Last of the Westland Whigs

In the late 17th century, the 'Westland Whigs' were the radical descendants of earlier Covenanters who had defied the absolutist rule of Stuart kings in south west Scotland.

Thursday, April 05, 2007

Voter profile Dumfries Galloway

I have been looking here

And on same site for other mentions of Galloway and Dumfries on the same website. It is a ‘to see oursels as ithers see us’ experience. For example

Any analysis of these 2 seats should take account of the very different character of their rural areas. Much of Dumfriesshire - particularly the south - consists of large mixed farming units, while in general Galloway has hill farms in the east and dairying in Wigtownshire.
While prosperity has declined to very low levels in Scottish farming, Dumfries has always been a much more prosperous county.
Also, the influence of Hector Monro was enormous.

The town of Dumfries - the Labour stronghold - is in the D&G Westminster seat. The rural parts of the Dumfries Holyrood seat are in Dumfriesshire, Clydesdale & Tweeddale.
David Mundell ran Labour a close second in the 2003 elections in Dumfries - Labour holding on because they managed to increase their share of the vote at the expense of the SNP. WHich is what they did in Dumfries and Galloway in 2005. Doubt this will happen this year which is why the Tories might well take it.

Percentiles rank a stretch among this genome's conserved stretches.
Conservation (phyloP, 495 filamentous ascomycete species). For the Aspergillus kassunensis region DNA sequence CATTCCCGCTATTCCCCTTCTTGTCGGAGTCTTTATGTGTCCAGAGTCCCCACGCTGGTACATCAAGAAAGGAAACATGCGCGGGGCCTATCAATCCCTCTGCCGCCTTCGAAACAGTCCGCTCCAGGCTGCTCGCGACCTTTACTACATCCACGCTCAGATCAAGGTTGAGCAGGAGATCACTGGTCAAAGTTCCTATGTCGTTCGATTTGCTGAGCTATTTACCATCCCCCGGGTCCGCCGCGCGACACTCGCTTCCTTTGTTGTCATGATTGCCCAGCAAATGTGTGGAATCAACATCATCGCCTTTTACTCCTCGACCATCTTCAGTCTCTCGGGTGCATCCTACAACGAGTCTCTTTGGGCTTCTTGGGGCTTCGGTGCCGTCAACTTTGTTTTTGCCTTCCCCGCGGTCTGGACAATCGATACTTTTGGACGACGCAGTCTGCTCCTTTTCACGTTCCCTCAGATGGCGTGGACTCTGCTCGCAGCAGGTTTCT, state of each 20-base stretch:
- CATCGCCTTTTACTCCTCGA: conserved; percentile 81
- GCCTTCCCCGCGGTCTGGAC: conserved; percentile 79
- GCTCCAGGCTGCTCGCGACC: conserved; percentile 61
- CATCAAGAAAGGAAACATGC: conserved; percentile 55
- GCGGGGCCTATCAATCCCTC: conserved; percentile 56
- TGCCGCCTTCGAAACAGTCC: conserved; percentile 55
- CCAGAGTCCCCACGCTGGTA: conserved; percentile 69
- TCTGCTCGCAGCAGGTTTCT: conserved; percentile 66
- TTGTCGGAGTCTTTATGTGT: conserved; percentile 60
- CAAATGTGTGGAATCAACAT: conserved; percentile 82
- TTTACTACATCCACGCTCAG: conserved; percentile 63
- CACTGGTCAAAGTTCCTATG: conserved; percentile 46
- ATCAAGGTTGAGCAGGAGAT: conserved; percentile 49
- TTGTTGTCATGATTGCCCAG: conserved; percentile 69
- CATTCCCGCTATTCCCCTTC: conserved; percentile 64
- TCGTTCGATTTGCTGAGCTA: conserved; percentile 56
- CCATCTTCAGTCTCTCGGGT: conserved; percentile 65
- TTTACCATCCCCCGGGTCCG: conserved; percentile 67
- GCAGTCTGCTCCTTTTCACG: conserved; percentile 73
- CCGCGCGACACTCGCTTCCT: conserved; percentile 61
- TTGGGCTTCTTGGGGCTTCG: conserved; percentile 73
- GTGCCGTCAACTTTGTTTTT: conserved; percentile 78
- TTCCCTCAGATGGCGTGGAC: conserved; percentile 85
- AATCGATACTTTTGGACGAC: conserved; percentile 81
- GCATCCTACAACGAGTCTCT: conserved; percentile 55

So how will votes go on May 3rd?

Assuming the Spectator 'Scottish and English Tories to separate' story is a storm in a Westminster tea cup... here are some incomplete thoughts...

Well, if I was to adopt a UK Polling Report approach, I would look most closely at the 2003 voting patterns at council ward level. However this is a bit confusing - how should one allocate the votes for Independent candidates? Can they be thought of as Conservative votes? Not necessarily.

But I am not in a number crunching mood, so lets try a different approach. When I was doing the Tesco campaign, I was told by a usually reliable source that Tesco had picked on Castle Douglas after doing a bit of socio-economic research which pointed to CD as at the centre of an area of high disposable income which Tesco wanted to tap into. From memory the data came from and took the form of a whole set of different regional ‘consumer profiles’- still have the hard copy buried in my files somewhere.